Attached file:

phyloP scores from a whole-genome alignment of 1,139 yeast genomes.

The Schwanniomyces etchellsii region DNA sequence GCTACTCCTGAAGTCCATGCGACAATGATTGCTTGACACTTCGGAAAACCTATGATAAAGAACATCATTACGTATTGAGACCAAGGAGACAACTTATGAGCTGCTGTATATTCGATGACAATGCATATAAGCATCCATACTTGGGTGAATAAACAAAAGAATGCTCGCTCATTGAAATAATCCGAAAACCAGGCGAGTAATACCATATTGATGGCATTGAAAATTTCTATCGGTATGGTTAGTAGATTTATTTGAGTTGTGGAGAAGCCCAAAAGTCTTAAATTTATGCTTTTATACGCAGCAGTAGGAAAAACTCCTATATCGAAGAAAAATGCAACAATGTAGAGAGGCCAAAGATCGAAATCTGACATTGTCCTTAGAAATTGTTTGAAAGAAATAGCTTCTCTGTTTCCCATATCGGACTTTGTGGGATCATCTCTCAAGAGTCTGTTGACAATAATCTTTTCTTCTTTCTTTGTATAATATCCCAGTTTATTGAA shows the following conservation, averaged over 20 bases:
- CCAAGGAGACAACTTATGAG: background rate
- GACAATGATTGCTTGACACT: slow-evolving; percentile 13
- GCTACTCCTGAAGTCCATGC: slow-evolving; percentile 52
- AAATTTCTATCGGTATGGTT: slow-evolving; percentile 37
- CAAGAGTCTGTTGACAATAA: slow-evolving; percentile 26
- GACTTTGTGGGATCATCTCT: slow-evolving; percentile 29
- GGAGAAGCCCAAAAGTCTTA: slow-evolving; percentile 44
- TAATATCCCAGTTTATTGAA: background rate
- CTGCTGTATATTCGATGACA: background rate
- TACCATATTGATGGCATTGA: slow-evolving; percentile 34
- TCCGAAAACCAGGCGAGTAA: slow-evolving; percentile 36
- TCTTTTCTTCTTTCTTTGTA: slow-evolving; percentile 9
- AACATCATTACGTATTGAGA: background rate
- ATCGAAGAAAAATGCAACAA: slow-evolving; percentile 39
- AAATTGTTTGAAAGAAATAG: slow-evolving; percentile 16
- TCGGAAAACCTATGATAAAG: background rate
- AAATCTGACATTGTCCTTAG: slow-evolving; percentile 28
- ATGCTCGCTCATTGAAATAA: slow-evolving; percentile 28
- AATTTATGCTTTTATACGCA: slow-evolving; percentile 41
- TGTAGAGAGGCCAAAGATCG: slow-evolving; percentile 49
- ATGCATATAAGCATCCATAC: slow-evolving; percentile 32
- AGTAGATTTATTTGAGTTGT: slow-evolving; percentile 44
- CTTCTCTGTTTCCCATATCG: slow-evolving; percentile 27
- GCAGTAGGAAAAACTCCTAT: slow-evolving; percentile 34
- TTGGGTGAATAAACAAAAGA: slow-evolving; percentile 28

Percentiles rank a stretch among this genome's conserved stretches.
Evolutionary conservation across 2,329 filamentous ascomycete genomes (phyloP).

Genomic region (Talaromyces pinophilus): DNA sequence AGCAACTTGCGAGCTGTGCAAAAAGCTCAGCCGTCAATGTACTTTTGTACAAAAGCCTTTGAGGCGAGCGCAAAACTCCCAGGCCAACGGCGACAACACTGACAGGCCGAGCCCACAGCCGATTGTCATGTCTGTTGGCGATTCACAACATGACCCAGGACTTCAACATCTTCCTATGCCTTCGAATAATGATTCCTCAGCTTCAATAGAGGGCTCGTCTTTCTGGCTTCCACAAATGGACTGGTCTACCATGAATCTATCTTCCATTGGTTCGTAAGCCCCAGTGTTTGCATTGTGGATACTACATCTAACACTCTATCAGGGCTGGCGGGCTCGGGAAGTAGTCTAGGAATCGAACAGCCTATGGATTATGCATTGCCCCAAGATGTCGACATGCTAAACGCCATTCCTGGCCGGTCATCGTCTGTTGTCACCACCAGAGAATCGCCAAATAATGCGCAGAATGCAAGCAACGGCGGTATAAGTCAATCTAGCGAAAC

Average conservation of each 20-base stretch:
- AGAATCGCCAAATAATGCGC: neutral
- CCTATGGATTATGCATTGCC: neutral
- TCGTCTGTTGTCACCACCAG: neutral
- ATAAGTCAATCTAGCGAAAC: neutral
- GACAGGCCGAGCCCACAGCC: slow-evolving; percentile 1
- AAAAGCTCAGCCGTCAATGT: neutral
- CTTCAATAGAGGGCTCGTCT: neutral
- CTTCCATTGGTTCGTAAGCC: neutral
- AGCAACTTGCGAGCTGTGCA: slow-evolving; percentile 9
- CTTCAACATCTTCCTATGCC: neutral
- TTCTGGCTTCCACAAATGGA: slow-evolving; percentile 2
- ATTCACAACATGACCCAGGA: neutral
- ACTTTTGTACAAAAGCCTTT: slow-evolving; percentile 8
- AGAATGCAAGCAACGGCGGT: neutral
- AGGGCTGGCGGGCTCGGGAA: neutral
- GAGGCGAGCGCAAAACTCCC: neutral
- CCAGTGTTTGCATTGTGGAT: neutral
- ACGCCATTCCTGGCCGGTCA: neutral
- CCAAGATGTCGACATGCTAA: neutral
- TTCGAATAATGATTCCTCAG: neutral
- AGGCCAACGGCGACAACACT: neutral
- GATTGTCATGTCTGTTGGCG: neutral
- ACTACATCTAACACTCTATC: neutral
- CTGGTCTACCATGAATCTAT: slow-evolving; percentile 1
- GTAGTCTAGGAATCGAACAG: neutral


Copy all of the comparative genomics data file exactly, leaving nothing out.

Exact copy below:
phyloP scores from a whole-genome alignment of 1,139 yeast genomes.

The Schwanniomyces etchellsii region DNA sequence GCTACTCCTGAAGTCCATGCGACAATGATTGCTTGACACTTCGGAAAACCTATGATAAAGAACATCATTACGTATTGAGACCAAGGAGACAACTTATGAGCTGCTGTATATTCGATGACAATGCATATAAGCATCCATACTTGGGTGAATAAACAAAAGAATGCTCGCTCATTGAAATAATCCGAAAACCAGGCGAGTAATACCATATTGATGGCATTGAAAATTTCTATCGGTATGGTTAGTAGATTTATTTGAGTTGTGGAGAAGCCCAAAAGTCTTAAATTTATGCTTTTATACGCAGCAGTAGGAAAAACTCCTATATCGAAGAAAAATGCAACAATGTAGAGAGGCCAAAGATCGAAATCTGACATTGTCCTTAGAAATTGTTTGAAAGAAATAGCTTCTCTGTTTCCCATATCGGACTTTGTGGGATCATCTCTCAAGAGTCTGTTGACAATAATCTTTTCTTCTTTCTTTGTATAATATCCCAGTTTATTGAA shows the following conservation, averaged over 20 bases:
- CCAAGGAGACAACTTATGAG: background rate
- GACAATGATTGCTTGACACT: slow-evolving; percentile 13
- GCTACTCCTGAAGTCCATGC: slow-evolving; percentile 52
- AAATTTCTATCGGTATGGTT: slow-evolving; percentile 37
- CAAGAGTCTGTTGACAATAA: slow-evolving; percentile 26
- GACTTTGTGGGATCATCTCT: slow-evolving; percentile 29
- GGAGAAGCCCAAAAGTCTTA: slow-evolving; percentile 44
- TAATATCCCAGTTTATTGAA: background rate
- CTGCTGTATATTCGATGACA: background rate
- TACCATATTGATGGCATTGA: slow-evolving; percentile 34
- TCCGAAAACCAGGCGAGTAA: slow-evolving; percentile 36
- TCTTTTCTTCTTTCTTTGTA: slow-evolving; percentile 9
- AACATCATTACGTATTGAGA: background rate
- ATCGAAGAAAAATGCAACAA: slow-evolving; percentile 39
- AAATTGTTTGAAAGAAATAG: slow-evolving; percentile 16
- TCGGAAAACCTATGATAAAG: background rate
- AAATCTGACATTGTCCTTAG: slow-evolving; percentile 28
- ATGCTCGCTCATTGAAATAA: slow-evolving; percentile 28
- AATTTATGCTTTTATACGCA: slow-evolving; percentile 41
- TGTAGAGAGGCCAAAGATCG: slow-evolving; percentile 49
- ATGCATATAAGCATCCATAC: slow-evolving; percentile 32
- AGTAGATTTATTTGAGTTGT: slow-evolving; percentile 44
- CTTCTCTGTTTCCCATATCG: slow-evolving; percentile 27
- GCAGTAGGAAAAACTCCTAT: slow-evolving; percentile 34
- TTGGGTGAATAAACAAAAGA: slow-evolving; percentile 28

Percentiles rank a stretch among this genome's conserved stretches.
Evolutionary conservation across 2,329 filamentous ascomycete genomes (phyloP).

Genomic region (Talaromyces pinophilus): DNA sequence AGCAACTTGCGAGCTGTGCAAAAAGCTCAGCCGTCAATGTACTTTTGTACAAAAGCCTTTGAGGCGAGCGCAAAACTCCCAGGCCAACGGCGACAACACTGACAGGCCGAGCCCACAGCCGATTGTCATGTCTGTTGGCGATTCACAACATGACCCAGGACTTCAACATCTTCCTATGCCTTCGAATAATGATTCCTCAGCTTCAATAGAGGGCTCGTCTTTCTGGCTTCCACAAATGGACTGGTCTACCATGAATCTATCTTCCATTGGTTCGTAAGCCCCAGTGTTTGCATTGTGGATACTACATCTAACACTCTATCAGGGCTGGCGGGCTCGGGAAGTAGTCTAGGAATCGAACAGCCTATGGATTATGCATTGCCCCAAGATGTCGACATGCTAAACGCCATTCCTGGCCGGTCATCGTCTGTTGTCACCACCAGAGAATCGCCAAATAATGCGCAGAATGCAAGCAACGGCGGTATAAGTCAATCTAGCGAAAC

Average conservation of each 20-base stretch:
- AGAATCGCCAAATAATGCGC: neutral
- CCTATGGATTATGCATTGCC: neutral
- TCGTCTGTTGTCACCACCAG: neutral
- ATAAGTCAATCTAGCGAAAC: neutral
- GACAGGCCGAGCCCACAGCC: slow-evolving; percentile 1
- AAAAGCTCAGCCGTCAATGT: neutral
- CTTCAATAGAGGGCTCGTCT: neutral
- CTTCCATTGGTTCGTAAGCC: neutral
- AGCAACTTGCGAGCTGTGCA: slow-evolving; percentile 9
- CTTCAACATCTTCCTATGCC: neutral
- TTCTGGCTTCCACAAATGGA: slow-evolving; percentile 2
- ATTCACAACATGACCCAGGA: neutral
- ACTTTTGTACAAAAGCCTTT: slow-evolving; percentile 8
- AGAATGCAAGCAACGGCGGT: neutral
- AGGGCTGGCGGGCTCGGGAA: neutral
- GAGGCGAGCGCAAAACTCCC: neutral
- CCAGTGTTTGCATTGTGGAT: neutral
- ACGCCATTCCTGGCCGGTCA: neutral
- CCAAGATGTCGACATGCTAA: neutral
- TTCGAATAATGATTCCTCAG: neutral
- AGGCCAACGGCGACAACACT: neutral
- GATTGTCATGTCTGTTGGCG: neutral
- ACTACATCTAACACTCTATC: neutral
- CTGGTCTACCATGAATCTAT: slow-evolving; percentile 1
- GTAGTCTAGGAATCGAACAG: neutral